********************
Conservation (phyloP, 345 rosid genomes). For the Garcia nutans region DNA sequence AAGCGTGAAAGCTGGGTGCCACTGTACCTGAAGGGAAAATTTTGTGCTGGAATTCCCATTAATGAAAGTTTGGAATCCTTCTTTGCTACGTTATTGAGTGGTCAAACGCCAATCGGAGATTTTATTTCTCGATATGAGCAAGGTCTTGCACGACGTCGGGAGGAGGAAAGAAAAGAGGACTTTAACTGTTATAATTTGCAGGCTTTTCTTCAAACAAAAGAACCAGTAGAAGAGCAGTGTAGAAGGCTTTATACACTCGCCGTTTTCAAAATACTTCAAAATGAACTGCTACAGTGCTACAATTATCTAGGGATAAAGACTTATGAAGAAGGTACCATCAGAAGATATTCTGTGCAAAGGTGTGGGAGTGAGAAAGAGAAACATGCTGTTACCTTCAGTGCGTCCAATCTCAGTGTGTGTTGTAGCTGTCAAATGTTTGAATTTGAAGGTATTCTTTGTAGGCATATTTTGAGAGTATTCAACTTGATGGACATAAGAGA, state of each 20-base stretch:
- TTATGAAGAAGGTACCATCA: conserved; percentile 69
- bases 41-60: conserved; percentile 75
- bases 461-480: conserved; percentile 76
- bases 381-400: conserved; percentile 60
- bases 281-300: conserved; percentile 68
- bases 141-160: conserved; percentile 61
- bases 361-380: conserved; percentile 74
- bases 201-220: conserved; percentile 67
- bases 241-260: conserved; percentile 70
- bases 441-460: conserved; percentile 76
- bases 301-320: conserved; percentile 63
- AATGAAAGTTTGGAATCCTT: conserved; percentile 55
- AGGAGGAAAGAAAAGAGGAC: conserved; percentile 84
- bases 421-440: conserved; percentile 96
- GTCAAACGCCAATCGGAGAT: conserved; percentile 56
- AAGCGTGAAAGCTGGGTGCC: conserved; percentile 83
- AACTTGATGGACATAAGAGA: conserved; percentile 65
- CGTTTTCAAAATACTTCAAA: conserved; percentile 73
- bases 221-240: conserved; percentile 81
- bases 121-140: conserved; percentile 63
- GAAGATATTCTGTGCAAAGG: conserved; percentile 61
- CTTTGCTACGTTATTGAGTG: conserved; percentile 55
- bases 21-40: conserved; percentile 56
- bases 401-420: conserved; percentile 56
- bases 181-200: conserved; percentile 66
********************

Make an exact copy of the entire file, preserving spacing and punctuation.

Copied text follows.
Conservation (phyloP, 345 rosid genomes). For the Garcia nutans region DNA sequence AAGCGTGAAAGCTGGGTGCCACTGTACCTGAAGGGAAAATTTTGTGCTGGAATTCCCATTAATGAAAGTTTGGAATCCTTCTTTGCTACGTTATTGAGTGGTCAAACGCCAATCGGAGATTTTATTTCTCGATATGAGCAAGGTCTTGCACGACGTCGGGAGGAGGAAAGAAAAGAGGACTTTAACTGTTATAATTTGCAGGCTTTTCTTCAAACAAAAGAACCAGTAGAAGAGCAGTGTAGAAGGCTTTATACACTCGCCGTTTTCAAAATACTTCAAAATGAACTGCTACAGTGCTACAATTATCTAGGGATAAAGACTTATGAAGAAGGTACCATCAGAAGATATTCTGTGCAAAGGTGTGGGAGTGAGAAAGAGAAACATGCTGTTACCTTCAGTGCGTCCAATCTCAGTGTGTGTTGTAGCTGTCAAATGTTTGAATTTGAAGGTATTCTTTGTAGGCATATTTTGAGAGTATTCAACTTGATGGACATAAGAGA, state of each 20-base stretch:
- TTATGAAGAAGGTACCATCA: conserved; percentile 69
- bases 41-60: conserved; percentile 75
- bases 461-480: conserved; percentile 76
- bases 381-400: conserved; percentile 60
- bases 281-300: conserved; percentile 68
- bases 141-160: conserved; percentile 61
- bases 361-380: conserved; percentile 74
- bases 201-220: conserved; percentile 67
- bases 241-260: conserved; percentile 70
- bases 441-460: conserved; percentile 76
- bases 301-320: conserved; percentile 63
- AATGAAAGTTTGGAATCCTT: conserved; percentile 55
- AGGAGGAAAGAAAAGAGGAC: conserved; percentile 84
- bases 421-440: conserved; percentile 96
- GTCAAACGCCAATCGGAGAT: conserved; percentile 56
- AAGCGTGAAAGCTGGGTGCC: conserved; percentile 83
- AACTTGATGGACATAAGAGA: conserved; percentile 65
- CGTTTTCAAAATACTTCAAA: conserved; percentile 73
- bases 221-240: conserved; percentile 81
- bases 121-140: conserved; percentile 63
- GAAGATATTCTGTGCAAAGG: conserved; percentile 61
- CTTTGCTACGTTATTGAGTG: conserved; percentile 55
- bases 21-40: conserved; percentile 56
- bases 401-420: conserved; percentile 56
- bases 181-200: conserved; percentile 66